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Book Review: Adaptation

Adaptation

By Omar Gandhi, Jimenez Lai and John Leroux (Mexico City: Arquine, 2020)

“There is a mythology about the first ten years of young architects in North America,” writes Jimenez Lai in this publication marking the first decade of Omar Gandhi’s Halifax- and Toronto-based firm. This mythology includes a “high-octane, full-speed pursuit of some notion of ‘Project’—filled with teaching, writing […] and various forms of research and experimentation, but not necessarily building buildings.”

In contrast, for Gandhi, “building buildings” defines his practice. John Leroux sees the resulting work as encompassing the “complexities of an uber-Canadian cultural pluralism, where the diversity of his Toronto background dovetails with the traditions and physical vigor of Maritime coastal building traditions.”

When Gandhi found himself out of a job early on in his career, he began to dream about what he wanted to become. Taking on deck and renovation jobs, he eventually arrived at his “beginning,” that pivotal moment when an architect earns the first real client. For Gandhi, it was renovating a home for the new town doctors in Liverpool, Nova Scotia. Then came Shantih, a low-slung cottage in Hunts Point, Nova Scotia. After completing his third project, “running entirely on intuition,” he confesses that “I was able to clearly define what would become my way of working, my process. I called it Adaptation.”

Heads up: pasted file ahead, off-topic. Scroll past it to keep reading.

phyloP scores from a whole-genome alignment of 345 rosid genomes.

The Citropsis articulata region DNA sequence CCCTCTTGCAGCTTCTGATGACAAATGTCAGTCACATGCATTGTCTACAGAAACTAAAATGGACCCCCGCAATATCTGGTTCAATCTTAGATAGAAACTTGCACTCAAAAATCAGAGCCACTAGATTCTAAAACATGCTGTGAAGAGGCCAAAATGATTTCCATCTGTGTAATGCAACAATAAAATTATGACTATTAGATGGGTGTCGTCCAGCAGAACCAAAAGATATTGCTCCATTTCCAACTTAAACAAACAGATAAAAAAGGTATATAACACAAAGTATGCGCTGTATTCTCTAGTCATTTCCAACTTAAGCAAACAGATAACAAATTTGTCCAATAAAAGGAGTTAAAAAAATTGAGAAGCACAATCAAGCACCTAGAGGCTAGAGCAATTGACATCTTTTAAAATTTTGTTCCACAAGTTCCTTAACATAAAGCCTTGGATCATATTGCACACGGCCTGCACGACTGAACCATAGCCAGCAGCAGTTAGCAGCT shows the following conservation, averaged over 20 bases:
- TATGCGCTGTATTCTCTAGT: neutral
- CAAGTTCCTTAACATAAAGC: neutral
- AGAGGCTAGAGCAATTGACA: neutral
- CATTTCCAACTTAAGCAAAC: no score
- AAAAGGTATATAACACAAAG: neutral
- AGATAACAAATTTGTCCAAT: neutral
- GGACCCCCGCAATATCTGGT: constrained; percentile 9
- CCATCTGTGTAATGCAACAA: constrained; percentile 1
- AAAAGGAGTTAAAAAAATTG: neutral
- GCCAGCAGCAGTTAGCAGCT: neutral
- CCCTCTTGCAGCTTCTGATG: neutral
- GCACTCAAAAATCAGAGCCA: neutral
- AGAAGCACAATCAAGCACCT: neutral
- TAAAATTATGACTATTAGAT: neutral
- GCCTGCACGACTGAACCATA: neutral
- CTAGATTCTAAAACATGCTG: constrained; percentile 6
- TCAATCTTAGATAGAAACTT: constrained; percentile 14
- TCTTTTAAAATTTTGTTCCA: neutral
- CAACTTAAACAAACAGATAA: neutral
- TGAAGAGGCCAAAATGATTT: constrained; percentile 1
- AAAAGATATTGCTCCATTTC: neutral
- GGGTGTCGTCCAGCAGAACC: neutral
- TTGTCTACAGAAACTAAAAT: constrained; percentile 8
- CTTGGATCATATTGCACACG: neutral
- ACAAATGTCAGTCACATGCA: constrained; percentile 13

Born in Toronto, Gandhi recounts his parents’ arrival to Canada from India, how he came to study architecture at Dalhousie University, his first real job out of school and his experiences working with KPMB Architects and Brian MacKay-Lyons. There is also the moment when he took on Jeff Shaw, his very first employee. The two of them played Drake’s Take Care album on repeat for a whole year, and eventually produced over a dozen projects together. The acknowledgments and credits at the end of the book show appreciation to those who have helped him along the way: employers and teachers, builders, mentors, classmates and family. Gandhi describes his team as “both the prize and a reflection of a building practice that I would have fantasized about creating when I was just out of school and in my first jobs.” For students and young architects, Adaptation is an inspiration to find and affirm one’s inner architectural calling.

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